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Grand jury to consider charges in Adams-Rothschadl case

A grand jury will be convened in Becker County on Oct. 31 to determine who, if anyone should be charged in the Sept. 9 assault incident involving Detroit Lakes Superintendent Mark Adams and Ogema-area farmer Mark Rothschadl.

Under state law, a grand jury can be convened to decide whether a person should be charged with a crime, according to Becker County Attorney Joe Evans.

The grand jury is made up of 16-23 people who meet in private in a courtroom in the courthouse to hear evidence presented by the county attorney's office.

A district judge instructs the grand jury and then leaves the room. Witnesses are called to testify before the body, then leave the courtroom, Evans said. Other attorneys are not allowed in during the proceedings.

The grand jury has the independence to charge either or both men involved in the incident, based on the evidence, Evans said.

Adams, whose significant other is Terri Anderson, Rothschadl's ex-wife, drove out to Rothschadl's farm Sept. 9 to meet with Rothschadl alone.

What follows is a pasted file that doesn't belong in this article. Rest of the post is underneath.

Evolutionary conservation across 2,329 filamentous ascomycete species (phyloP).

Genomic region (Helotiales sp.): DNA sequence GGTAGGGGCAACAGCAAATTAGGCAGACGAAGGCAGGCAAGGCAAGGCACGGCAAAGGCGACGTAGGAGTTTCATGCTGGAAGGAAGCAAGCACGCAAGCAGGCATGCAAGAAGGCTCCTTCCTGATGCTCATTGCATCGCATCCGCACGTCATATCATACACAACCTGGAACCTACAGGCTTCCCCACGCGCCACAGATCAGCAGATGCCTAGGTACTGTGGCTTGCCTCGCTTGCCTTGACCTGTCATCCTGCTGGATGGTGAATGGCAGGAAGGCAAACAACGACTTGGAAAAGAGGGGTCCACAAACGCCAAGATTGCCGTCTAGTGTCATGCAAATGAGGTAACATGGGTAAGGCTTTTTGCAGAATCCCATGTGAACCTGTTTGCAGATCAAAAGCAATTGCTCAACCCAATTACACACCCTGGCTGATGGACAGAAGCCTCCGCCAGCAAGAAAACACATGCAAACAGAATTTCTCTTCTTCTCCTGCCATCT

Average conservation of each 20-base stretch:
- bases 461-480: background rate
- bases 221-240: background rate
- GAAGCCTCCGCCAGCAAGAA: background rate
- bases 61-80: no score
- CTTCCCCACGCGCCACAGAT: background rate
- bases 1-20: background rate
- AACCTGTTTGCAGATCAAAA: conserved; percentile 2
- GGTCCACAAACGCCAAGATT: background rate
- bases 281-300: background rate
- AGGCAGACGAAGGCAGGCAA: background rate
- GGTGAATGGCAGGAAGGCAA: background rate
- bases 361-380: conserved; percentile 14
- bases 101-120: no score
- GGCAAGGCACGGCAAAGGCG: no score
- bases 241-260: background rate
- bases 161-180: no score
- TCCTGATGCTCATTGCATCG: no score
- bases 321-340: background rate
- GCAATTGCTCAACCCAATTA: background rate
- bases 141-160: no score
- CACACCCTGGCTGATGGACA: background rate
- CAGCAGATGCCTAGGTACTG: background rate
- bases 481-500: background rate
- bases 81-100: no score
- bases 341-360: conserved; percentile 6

Adams said the intent was to discuss the new family situation like mature adults to minimize harm to the children.

Rothschadl said Adams came out to the farm looking for trouble, and insisting that he was going to be involved in raising the Rothschadl children, like it or not.

Rothschadl said the talk grew heated -- with him telling Adams to raise his own three children, left behind in Grand Rapids after a recent divorce -- and Adams took him by surprise with a punch to the face, fracturing an eye socket that later required surgery.

Adams said Rothschadl grew increasingly agitated during their talk and then attacked him without warning, punching his head, trying to kick him and throwing him against vehicles, then the two wrestled and "bounced all over," both throwing punches.

Adams, a former quarterback for Minnesota State University Moorhead, did not suffer any visible injuries and was back at work Sept. 11.

Rothschadl said his face swelled up and he went into the emergency room in Mahnomen the next day; from there he went to Fargo for surgery at MeritCare hospital. Relatives say he may have permanent eye damage.

Through a relative, Rothschadl declined to release his medical records to this newspaper, saying he was advised against it.

The grand jury will attempt to sort out the facts and then make a decision on whether anyone should be charged in the incident. Evans said there is no time limit on grand jury proceedings and he does not know how long to expect the process to take.